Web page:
Australia and New Zealand have been awarded the 2023 women’s world cup hosting rights after beating Colombia in the bidding process on Thursday.
The joint bid which was initially tagged favorites according to FIFA “appearing to present the most commercially favourable proposition”, gained a score of 4.1 with Colombia, scoring 2.8, with FIFA determining that there would need to be “a significant amount of investment and support from both local stakeholders and FIFA”.
The Colombian women’s program has faced challanges, with national team speaking about the lack of financial support, few camps and poor conditions from the federation.
South Korea, South Africa were among those to purse early interest in hosting the 2023 world cup, including Japan,Brazil and Bolivia but withdrew following the effect of Covid-19 on the counties.
France hosted the 2019 women’s world cup with the U.S. women’s national team beating the Netherlands in the finale to win the prestigious title.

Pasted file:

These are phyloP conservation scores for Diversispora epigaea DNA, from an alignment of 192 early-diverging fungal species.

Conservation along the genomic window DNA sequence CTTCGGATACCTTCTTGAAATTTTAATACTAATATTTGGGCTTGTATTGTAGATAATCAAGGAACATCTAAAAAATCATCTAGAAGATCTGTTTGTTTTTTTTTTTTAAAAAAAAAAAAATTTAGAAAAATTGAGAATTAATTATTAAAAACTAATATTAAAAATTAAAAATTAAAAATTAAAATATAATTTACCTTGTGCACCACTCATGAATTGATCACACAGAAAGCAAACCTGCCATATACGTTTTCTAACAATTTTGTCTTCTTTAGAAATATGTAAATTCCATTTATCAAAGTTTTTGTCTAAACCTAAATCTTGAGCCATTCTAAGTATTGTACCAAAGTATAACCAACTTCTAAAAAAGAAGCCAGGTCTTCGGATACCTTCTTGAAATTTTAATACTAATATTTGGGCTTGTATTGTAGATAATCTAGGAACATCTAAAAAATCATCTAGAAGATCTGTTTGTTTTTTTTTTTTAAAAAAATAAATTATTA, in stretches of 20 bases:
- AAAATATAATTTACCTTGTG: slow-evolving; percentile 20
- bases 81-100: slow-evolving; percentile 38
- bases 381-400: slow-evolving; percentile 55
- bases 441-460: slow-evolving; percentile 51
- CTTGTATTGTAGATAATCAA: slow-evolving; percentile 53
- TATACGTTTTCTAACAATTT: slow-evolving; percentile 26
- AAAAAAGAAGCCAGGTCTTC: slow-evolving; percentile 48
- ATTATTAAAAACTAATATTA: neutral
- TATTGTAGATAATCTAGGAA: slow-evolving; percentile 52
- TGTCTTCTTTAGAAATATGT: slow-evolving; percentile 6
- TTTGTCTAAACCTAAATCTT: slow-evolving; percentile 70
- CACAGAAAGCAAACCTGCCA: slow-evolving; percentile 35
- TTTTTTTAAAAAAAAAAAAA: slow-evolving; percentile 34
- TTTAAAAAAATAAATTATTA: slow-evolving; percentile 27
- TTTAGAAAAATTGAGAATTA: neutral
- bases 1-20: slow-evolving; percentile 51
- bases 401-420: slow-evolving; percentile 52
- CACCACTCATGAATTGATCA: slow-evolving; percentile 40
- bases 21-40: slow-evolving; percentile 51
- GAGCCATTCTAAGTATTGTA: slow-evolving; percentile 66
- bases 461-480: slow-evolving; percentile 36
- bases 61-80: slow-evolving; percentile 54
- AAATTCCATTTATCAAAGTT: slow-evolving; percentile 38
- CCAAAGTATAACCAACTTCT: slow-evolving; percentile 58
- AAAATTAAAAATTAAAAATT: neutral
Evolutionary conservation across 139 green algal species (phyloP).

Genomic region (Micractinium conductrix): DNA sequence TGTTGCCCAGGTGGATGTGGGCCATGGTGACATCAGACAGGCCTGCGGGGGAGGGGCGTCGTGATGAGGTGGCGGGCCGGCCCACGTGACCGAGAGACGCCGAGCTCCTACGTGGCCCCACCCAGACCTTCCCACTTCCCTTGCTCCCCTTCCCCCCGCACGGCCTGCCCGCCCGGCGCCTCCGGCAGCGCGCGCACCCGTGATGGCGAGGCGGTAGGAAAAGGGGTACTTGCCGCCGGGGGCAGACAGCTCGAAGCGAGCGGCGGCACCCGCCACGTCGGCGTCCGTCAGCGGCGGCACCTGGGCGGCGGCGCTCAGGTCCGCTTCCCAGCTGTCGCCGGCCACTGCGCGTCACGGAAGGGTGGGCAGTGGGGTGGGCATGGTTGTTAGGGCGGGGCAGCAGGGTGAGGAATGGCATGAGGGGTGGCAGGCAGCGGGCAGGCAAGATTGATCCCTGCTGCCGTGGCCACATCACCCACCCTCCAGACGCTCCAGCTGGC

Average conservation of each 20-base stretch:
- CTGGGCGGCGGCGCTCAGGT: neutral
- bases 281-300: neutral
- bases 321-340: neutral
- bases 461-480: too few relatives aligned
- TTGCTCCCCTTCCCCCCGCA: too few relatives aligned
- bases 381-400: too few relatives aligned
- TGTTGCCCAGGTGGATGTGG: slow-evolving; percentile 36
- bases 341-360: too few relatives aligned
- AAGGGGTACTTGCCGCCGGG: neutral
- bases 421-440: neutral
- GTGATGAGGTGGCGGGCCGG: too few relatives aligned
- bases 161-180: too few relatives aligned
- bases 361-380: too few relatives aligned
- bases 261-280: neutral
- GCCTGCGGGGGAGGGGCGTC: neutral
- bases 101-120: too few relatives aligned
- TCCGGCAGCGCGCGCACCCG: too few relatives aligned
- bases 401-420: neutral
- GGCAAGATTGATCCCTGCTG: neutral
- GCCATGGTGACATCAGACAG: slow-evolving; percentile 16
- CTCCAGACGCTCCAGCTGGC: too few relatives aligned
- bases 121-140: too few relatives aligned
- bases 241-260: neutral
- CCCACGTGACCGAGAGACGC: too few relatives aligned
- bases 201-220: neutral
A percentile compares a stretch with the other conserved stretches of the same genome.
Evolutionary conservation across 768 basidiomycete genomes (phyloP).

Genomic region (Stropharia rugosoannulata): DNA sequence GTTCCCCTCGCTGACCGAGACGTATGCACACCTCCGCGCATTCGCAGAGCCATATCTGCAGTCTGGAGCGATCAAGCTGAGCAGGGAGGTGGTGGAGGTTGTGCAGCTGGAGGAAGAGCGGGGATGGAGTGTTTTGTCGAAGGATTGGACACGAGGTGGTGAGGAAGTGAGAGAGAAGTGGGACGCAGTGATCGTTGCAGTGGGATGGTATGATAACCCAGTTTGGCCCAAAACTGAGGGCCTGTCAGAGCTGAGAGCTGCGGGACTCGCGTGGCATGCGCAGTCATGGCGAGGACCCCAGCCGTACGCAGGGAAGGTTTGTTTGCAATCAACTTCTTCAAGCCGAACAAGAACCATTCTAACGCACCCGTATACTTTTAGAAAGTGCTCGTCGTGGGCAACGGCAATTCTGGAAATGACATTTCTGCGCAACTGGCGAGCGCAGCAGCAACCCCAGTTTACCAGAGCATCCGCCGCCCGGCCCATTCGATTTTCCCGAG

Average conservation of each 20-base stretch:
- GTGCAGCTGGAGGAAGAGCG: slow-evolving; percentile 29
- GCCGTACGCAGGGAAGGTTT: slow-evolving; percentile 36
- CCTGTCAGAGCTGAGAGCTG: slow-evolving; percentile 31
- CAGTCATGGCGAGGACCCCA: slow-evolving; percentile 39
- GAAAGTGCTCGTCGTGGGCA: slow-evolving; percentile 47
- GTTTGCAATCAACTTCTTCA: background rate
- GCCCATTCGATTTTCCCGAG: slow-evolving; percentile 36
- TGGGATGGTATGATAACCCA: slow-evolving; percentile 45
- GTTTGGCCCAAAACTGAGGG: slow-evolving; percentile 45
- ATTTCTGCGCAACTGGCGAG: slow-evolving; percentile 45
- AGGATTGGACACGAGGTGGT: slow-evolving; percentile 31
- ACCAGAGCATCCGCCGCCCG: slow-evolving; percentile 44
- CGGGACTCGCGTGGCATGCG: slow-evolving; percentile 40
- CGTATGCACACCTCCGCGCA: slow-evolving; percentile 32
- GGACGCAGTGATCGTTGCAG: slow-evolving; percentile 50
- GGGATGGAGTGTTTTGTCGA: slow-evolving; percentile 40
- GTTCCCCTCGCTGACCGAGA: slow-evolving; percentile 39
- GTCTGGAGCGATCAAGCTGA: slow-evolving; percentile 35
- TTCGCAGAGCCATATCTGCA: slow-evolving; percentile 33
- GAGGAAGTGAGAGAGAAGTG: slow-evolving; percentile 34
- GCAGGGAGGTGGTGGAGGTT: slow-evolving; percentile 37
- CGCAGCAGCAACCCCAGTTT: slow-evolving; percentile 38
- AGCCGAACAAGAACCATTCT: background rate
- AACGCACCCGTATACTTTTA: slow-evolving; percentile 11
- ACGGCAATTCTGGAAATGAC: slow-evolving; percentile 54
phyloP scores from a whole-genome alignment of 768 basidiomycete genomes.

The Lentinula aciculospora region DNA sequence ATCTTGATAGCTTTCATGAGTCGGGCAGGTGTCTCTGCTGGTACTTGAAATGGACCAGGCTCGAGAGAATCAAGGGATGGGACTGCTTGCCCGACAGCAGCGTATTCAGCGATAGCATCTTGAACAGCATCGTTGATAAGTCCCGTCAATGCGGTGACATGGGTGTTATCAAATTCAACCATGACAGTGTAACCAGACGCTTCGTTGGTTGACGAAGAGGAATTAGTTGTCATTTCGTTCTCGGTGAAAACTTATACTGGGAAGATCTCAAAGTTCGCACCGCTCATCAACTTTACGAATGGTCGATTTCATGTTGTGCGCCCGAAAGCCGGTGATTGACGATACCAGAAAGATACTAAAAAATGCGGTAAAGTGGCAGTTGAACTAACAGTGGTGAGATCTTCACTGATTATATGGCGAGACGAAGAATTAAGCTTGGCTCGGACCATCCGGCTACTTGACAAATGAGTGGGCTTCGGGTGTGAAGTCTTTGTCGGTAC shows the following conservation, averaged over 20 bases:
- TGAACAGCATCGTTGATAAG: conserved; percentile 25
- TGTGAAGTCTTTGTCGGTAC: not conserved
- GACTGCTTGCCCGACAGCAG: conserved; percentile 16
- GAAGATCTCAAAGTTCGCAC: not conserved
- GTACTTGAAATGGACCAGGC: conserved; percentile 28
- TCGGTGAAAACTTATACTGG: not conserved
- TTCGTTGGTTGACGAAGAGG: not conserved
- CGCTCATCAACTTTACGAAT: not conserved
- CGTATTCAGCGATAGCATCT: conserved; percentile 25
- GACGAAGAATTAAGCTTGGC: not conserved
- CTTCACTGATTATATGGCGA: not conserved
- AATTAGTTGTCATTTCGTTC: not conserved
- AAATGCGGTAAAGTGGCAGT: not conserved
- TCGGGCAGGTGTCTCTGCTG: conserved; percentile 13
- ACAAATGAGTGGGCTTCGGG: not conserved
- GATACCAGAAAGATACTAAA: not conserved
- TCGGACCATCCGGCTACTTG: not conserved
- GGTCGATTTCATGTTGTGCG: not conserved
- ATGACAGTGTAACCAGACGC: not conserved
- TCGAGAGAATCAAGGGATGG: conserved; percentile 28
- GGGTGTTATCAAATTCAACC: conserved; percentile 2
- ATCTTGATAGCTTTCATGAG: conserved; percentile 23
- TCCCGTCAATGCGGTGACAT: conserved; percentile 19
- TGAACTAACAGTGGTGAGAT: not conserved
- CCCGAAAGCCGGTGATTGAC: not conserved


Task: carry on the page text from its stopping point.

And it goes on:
With Thursday’s announcement, New Zealand and Australia will become the first Oceanic countries to host the tournament which have a record of 32 teams playing.
New Zealand joined England, South Africa and France for 2019 world cup hosting duties but withdrew relatively early in the bidding process.
The 2023 women’s world cup is expected to be held in July and August of that year with the qualifiers kicking off in 2021 till end of 2022